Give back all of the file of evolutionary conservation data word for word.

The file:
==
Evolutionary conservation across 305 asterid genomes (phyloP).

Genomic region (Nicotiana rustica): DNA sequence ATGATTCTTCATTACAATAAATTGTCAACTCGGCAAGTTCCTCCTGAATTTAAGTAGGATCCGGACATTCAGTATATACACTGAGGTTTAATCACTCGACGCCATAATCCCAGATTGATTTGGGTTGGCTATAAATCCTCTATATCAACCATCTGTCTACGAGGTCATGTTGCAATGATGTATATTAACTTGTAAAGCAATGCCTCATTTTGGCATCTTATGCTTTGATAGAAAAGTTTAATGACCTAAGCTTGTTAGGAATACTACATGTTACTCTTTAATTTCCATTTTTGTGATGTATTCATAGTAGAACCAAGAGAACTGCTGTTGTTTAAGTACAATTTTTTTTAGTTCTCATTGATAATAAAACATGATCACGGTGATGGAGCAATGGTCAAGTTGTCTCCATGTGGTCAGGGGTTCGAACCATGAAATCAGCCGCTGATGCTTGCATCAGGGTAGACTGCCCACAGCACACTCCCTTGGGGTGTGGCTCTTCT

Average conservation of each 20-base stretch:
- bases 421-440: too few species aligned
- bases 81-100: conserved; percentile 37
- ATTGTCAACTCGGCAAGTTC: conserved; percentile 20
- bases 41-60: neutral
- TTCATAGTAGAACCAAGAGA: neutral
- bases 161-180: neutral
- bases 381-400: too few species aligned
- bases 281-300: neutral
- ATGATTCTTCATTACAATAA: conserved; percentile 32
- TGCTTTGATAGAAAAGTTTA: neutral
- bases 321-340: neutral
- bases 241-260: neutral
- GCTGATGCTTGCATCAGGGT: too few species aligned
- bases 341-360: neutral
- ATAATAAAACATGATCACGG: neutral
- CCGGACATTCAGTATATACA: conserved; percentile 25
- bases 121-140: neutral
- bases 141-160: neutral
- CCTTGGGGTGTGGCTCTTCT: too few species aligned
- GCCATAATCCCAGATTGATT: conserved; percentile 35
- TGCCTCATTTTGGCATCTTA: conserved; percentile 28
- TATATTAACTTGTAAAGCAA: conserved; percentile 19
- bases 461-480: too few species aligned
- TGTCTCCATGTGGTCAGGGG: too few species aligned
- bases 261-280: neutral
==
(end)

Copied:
Evolutionary conservation across 305 asterid genomes (phyloP).

Genomic region (Nicotiana rustica): DNA sequence ATGATTCTTCATTACAATAAATTGTCAACTCGGCAAGTTCCTCCTGAATTTAAGTAGGATCCGGACATTCAGTATATACACTGAGGTTTAATCACTCGACGCCATAATCCCAGATTGATTTGGGTTGGCTATAAATCCTCTATATCAACCATCTGTCTACGAGGTCATGTTGCAATGATGTATATTAACTTGTAAAGCAATGCCTCATTTTGGCATCTTATGCTTTGATAGAAAAGTTTAATGACCTAAGCTTGTTAGGAATACTACATGTTACTCTTTAATTTCCATTTTTGTGATGTATTCATAGTAGAACCAAGAGAACTGCTGTTGTTTAAGTACAATTTTTTTTAGTTCTCATTGATAATAAAACATGATCACGGTGATGGAGCAATGGTCAAGTTGTCTCCATGTGGTCAGGGGTTCGAACCATGAAATCAGCCGCTGATGCTTGCATCAGGGTAGACTGCCCACAGCACACTCCCTTGGGGTGTGGCTCTTCT

Average conservation of each 20-base stretch:
- bases 421-440: too few species aligned
- bases 81-100: conserved; percentile 37
- ATTGTCAACTCGGCAAGTTC: conserved; percentile 20
- bases 41-60: neutral
- TTCATAGTAGAACCAAGAGA: neutral
- bases 161-180: neutral
- bases 381-400: too few species aligned
- bases 281-300: neutral
- ATGATTCTTCATTACAATAA: conserved; percentile 32
- TGCTTTGATAGAAAAGTTTA: neutral
- bases 321-340: neutral
- bases 241-260: neutral
- GCTGATGCTTGCATCAGGGT: too few species aligned
- bases 341-360: neutral
- ATAATAAAACATGATCACGG: neutral
- CCGGACATTCAGTATATACA: conserved; percentile 25
- bases 121-140: neutral
- bases 141-160: neutral
- CCTTGGGGTGTGGCTCTTCT: too few species aligned
- GCCATAATCCCAGATTGATT: conserved; percentile 35
- TGCCTCATTTTGGCATCTTA: conserved; percentile 28
- TATATTAACTTGTAAAGCAA: conserved; percentile 19
- bases 461-480: too few species aligned
- TGTCTCCATGTGGTCAGGGG: too few species aligned
- bases 261-280: neutral